Planetary nebulae can be used to estimate the distances to galaxies and to measure stellar dynamics in faint halos. We discuss surveys which have netted a total of 665 candidate planetary nebulae in NGC 5128 (Cen A), NGC 5102, NGC 3031 (M81), NGC 3115, three galaxies in the Leo Group (NGC 3379, NGC 3384, NGC 3377), NGC 5866, and finally, in NGC 4486 (M87). Radial velocities of planetaries in M32 have shown that its halo velocity dispersion is most likely isotropic. Radial velocities of planetaries in M31 show that ∼ 2/3 of the nebulae with projected radii between 15 and 30 kpc are members of a rotating thick disk with slight asymmetric drift, while ∼ 1/3 belong to a slowly rotating halo. Velocities of 116 nebulae in NGC 5128 reveal pronounced rotation and a slowly declining velocity dispersion in the halo out to 20 kpc. The [O III] λ5007 luminosity functions (PNLFs) in NGC 5128, M81, and the three Leo Galaxies have the same shape over the first magnitude. The highly consistent distances derived from the brightnesses of the jth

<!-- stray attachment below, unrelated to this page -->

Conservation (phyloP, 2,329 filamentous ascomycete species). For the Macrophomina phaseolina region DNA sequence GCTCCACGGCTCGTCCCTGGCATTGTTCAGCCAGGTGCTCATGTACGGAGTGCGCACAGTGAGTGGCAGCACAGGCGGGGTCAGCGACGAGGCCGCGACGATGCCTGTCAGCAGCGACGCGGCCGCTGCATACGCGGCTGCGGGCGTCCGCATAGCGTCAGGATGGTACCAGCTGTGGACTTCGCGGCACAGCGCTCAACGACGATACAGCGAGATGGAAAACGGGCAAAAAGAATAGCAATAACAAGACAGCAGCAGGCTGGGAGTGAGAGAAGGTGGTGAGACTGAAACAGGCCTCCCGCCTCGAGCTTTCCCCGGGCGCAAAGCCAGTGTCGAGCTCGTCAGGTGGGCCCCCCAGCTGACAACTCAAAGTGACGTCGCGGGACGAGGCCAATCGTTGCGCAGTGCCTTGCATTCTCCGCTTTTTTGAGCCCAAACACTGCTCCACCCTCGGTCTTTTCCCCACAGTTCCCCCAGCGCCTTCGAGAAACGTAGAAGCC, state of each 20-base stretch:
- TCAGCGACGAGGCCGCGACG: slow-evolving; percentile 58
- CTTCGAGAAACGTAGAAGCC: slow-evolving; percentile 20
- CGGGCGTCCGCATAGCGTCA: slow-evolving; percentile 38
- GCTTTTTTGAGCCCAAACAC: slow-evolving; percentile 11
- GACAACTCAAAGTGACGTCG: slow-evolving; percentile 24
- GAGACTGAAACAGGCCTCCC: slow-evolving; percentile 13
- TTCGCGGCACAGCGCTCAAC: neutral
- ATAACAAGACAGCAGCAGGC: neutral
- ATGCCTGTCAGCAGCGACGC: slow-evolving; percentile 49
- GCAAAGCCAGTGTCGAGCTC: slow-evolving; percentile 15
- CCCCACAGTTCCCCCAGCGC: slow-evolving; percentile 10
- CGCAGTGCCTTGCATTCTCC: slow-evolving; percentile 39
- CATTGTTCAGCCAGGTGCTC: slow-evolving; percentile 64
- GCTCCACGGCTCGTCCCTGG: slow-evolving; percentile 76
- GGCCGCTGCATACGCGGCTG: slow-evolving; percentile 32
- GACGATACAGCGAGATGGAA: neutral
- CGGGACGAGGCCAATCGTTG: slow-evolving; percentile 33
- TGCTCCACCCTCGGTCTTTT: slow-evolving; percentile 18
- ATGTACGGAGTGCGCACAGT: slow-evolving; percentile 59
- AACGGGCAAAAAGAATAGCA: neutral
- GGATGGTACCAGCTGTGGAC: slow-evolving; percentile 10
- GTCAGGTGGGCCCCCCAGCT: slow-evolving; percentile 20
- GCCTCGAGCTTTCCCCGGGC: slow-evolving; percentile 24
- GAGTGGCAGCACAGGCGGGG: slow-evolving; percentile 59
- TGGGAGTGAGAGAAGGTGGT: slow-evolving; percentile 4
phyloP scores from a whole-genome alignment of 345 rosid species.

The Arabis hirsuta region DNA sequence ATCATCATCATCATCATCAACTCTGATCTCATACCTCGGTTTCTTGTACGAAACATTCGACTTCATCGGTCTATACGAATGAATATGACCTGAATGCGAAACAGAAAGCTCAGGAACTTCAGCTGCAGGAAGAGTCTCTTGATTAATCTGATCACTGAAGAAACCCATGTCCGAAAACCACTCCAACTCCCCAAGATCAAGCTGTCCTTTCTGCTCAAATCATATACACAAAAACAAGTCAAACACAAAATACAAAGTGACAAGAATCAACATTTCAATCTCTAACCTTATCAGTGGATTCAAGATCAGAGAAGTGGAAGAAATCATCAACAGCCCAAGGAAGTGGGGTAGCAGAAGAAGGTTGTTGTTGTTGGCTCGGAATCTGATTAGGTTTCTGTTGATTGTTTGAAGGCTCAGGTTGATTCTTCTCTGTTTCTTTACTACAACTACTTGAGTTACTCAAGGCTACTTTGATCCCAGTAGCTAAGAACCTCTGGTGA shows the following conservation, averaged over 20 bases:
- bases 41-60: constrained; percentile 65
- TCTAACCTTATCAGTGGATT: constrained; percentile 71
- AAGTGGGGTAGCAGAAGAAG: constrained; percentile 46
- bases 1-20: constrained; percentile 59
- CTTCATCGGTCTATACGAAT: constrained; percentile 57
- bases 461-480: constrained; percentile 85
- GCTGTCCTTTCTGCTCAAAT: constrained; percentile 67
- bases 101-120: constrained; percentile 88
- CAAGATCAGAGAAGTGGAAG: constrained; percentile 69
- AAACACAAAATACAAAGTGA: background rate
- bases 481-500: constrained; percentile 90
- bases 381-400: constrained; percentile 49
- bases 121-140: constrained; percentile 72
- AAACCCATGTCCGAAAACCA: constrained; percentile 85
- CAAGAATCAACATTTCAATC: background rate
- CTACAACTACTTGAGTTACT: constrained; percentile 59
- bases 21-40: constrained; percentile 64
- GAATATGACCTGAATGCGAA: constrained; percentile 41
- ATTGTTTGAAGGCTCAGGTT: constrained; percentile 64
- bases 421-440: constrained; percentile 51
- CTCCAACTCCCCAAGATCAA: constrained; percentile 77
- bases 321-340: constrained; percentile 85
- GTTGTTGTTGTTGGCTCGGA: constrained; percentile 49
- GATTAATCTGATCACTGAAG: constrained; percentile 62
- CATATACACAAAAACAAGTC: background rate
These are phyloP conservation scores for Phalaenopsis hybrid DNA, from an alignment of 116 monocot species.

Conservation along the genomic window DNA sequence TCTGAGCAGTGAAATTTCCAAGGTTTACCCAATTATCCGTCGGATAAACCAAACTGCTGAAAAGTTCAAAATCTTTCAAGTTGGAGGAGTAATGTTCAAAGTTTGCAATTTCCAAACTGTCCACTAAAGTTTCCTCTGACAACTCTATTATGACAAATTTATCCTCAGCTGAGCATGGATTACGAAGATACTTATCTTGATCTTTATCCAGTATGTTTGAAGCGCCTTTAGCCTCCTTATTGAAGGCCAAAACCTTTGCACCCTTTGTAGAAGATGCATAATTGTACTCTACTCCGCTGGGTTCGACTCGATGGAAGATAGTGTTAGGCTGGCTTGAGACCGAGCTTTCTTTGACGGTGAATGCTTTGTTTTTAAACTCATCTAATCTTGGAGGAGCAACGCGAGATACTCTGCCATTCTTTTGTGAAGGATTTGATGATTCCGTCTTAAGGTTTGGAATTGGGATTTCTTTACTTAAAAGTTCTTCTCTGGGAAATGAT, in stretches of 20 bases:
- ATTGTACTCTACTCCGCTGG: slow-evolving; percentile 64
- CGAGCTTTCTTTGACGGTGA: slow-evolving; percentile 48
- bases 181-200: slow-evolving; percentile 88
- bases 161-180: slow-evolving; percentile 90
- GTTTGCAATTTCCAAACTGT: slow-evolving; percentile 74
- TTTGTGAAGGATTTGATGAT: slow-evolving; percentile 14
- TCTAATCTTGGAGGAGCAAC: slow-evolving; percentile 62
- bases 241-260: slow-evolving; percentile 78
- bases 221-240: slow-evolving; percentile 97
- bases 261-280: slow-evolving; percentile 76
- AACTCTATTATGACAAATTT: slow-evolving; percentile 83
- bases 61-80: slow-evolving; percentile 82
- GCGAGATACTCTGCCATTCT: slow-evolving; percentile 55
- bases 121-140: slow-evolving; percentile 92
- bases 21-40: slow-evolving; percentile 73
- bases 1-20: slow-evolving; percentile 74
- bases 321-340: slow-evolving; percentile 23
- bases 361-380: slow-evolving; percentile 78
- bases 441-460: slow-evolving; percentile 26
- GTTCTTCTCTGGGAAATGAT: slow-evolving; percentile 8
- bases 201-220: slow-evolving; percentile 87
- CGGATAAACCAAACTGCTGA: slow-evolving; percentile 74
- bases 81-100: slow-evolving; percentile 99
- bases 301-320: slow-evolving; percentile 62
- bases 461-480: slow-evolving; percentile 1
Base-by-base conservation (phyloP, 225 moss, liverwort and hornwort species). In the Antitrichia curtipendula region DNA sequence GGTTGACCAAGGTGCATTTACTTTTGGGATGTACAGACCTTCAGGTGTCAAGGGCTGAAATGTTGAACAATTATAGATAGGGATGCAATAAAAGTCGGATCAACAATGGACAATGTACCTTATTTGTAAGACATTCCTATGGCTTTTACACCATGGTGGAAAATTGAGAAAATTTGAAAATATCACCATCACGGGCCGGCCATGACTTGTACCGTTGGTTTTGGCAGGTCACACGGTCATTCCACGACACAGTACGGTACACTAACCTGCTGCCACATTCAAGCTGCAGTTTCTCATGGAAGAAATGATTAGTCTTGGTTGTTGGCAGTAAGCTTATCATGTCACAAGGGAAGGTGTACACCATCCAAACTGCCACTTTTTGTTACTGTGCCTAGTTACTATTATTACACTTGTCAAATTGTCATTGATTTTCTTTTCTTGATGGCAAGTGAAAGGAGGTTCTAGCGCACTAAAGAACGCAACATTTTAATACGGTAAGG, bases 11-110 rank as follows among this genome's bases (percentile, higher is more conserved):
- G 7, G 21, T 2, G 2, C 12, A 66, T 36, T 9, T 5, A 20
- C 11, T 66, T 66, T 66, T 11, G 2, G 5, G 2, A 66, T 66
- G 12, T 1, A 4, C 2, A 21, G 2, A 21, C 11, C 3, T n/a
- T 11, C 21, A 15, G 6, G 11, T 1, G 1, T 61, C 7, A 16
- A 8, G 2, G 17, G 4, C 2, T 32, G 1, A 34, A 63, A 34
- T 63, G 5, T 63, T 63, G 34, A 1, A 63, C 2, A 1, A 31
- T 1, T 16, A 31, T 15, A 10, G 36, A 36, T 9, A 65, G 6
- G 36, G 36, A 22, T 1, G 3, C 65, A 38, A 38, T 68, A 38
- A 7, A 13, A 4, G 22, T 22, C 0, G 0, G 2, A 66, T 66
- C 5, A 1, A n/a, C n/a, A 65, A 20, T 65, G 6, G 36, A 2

nebula and the median nebula in different fields in the same galaxy and from different galaxies in the same group lend strong support to the suggestion that planetaries are an accurate standard candle in old stellar populations. Comparison of theoretical luminosity functions to the observed PNLFs shows that there is a very small dispersion in the central star masses.